With the aid of headlamps, Mi and his colleagues have had the thrill of spotting the Rhacophorus bipunctatus (orange-webbed tree frog) and the Tylototriton hainanensis (a rare amphibian of the newt family).
“The T. hainanensis is endemic to Hainan. It is an endangered species and the discovery at Yinggeling had us excited for days,” he recalls.
Mi and his wife, Jiang Shuai, came to the rainforest in July 2012, right after they graduated. They had completed their postgraduate studies at the Northeast Forestry University in Harbin, the capital of Heilongjiang province. Mi’s focus was birds and Jiang’s microorganisms.
Like most of their classmates, the couple had received good job offers in Qingdao, East China’s Shandong province, after graduation. Mi was offered a position in biological product sales while Jiang had a coveted opportunity to work at a biomedicine company. “But I thought, it would be a pity if I did not put my learning of over six years to a better and more productive use,” he says.
As if destiny was eavesdropping on his thoughts, Mi received a call from one of his professors, who mentioned job opportunities at Yinggeling.
“I did a bit of research and knew this was it. The rainforest was our calling,” he says.
Mi didn’t waste time in sharing his excitement with Jiang, who wholeheartedly agreed to the idea. The duo bade farewell to the comforts of urban life and embraced the challenges of living in a jungle.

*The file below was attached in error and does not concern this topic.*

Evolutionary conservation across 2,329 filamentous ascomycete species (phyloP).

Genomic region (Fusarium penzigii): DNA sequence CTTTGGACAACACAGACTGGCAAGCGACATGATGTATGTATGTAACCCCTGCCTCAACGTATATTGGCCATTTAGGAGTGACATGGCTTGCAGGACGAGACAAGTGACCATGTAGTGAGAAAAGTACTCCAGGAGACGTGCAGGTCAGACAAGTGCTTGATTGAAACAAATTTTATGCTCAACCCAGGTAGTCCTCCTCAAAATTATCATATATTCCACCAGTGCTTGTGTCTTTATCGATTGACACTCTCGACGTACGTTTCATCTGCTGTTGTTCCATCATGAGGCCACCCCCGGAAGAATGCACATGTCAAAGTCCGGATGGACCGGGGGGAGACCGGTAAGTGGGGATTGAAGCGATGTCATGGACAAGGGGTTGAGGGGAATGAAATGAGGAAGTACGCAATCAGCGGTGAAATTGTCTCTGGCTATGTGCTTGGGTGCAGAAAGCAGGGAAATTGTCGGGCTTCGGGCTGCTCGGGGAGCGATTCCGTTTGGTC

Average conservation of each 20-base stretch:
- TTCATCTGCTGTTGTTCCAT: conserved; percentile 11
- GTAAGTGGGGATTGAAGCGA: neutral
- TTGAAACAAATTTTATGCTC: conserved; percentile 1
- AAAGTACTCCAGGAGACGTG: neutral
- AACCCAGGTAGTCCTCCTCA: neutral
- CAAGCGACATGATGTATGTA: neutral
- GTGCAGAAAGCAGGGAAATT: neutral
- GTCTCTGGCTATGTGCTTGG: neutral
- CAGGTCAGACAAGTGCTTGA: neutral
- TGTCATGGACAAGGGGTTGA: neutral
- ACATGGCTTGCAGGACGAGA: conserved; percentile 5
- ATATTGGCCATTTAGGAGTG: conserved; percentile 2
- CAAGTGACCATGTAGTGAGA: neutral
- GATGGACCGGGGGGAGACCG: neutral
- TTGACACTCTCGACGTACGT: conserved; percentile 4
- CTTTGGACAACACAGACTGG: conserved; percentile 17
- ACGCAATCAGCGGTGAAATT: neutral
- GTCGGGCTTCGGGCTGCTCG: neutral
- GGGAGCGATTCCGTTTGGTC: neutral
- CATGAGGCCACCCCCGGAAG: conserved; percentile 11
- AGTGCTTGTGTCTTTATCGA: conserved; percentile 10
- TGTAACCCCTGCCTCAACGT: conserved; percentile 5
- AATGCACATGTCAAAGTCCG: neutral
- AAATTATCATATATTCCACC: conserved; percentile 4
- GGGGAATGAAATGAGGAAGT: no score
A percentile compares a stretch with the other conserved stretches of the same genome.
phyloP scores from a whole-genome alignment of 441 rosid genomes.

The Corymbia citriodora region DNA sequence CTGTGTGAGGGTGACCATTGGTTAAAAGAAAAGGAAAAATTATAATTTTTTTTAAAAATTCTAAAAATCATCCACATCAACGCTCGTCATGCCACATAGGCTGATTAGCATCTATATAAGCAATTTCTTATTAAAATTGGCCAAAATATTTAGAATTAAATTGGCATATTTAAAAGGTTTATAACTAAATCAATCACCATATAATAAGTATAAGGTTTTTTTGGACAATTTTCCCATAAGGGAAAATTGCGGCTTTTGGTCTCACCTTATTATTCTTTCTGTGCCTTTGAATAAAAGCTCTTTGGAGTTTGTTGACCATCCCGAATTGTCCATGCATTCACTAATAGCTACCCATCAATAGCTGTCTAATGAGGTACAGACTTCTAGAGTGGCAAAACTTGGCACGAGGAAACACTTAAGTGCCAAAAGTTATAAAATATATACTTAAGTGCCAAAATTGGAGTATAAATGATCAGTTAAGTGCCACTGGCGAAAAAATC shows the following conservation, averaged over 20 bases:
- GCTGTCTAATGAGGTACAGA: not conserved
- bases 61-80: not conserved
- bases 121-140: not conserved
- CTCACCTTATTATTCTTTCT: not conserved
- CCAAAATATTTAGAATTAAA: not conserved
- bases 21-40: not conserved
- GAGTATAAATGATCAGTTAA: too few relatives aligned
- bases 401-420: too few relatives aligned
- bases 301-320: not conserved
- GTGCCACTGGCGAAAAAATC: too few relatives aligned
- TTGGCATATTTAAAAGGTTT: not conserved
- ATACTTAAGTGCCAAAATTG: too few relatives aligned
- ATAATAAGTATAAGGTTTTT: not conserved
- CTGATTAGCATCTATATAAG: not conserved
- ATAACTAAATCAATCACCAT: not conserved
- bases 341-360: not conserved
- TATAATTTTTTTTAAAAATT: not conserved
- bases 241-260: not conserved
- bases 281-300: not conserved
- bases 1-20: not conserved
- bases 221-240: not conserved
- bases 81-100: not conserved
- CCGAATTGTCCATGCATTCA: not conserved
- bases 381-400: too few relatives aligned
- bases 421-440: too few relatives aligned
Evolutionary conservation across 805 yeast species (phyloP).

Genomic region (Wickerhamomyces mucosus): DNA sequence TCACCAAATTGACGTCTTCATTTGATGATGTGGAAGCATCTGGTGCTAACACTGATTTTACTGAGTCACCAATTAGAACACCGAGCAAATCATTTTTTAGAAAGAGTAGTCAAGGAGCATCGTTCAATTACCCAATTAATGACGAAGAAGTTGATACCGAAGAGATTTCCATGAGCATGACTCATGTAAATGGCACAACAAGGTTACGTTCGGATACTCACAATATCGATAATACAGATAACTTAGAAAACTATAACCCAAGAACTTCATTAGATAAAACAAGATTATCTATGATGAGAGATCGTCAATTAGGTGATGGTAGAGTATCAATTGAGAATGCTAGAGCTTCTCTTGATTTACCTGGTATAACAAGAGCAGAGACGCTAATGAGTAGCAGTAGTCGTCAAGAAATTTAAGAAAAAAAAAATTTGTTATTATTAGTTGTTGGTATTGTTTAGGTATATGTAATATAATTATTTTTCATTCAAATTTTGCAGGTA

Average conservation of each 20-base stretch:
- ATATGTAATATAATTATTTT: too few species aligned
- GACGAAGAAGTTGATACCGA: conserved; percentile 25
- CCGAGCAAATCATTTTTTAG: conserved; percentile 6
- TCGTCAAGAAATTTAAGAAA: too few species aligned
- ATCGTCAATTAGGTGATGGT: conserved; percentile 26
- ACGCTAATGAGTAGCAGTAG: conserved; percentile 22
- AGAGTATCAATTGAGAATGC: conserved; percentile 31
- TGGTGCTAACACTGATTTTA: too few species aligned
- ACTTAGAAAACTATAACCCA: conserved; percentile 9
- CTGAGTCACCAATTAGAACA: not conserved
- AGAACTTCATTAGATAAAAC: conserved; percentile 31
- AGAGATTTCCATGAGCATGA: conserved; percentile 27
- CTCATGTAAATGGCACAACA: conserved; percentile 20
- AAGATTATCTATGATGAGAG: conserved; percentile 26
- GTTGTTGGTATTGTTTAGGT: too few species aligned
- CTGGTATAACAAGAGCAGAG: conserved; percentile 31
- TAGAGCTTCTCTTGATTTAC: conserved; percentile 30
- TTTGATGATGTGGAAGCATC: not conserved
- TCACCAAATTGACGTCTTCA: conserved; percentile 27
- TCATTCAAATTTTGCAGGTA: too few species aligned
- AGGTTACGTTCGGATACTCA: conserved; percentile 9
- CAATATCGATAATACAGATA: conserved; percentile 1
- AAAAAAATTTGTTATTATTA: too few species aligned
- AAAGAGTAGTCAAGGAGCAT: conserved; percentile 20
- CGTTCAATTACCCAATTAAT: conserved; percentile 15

Nature put them to test from the very beginning. While tagging along with senior rangers in the mountains, Mi was bitten by an insect. “My arm itched, but the bug was too small to be taken seriously. A cardinal mistake,” he recalls.
The skin irritation quickly spread and left him with a very painful inflammation. “Lesson learned, I never ignore signs and symptoms now,” he adds.
For Jiang, it was a nightmare come true when she fell down a slope and into a pit infested with leeches.
“I came out dizzy and bleeding, covered in wounds, some of which had leeches still attached to them. Just thinking about it makes me shudder,” she says.
Far away from the security of city life, Mi and Jiang lost weight. But, as days passed in the wilderness, the couple’s survival instincts grew.
They came up with ideas to ward off pesky insects. A piece of cloth dipped in concentrated saltwater and wrapped around the end of a stick became a remedy in case of leech encounters. The salt acted as an active disinfectant and prevented wounds from festering.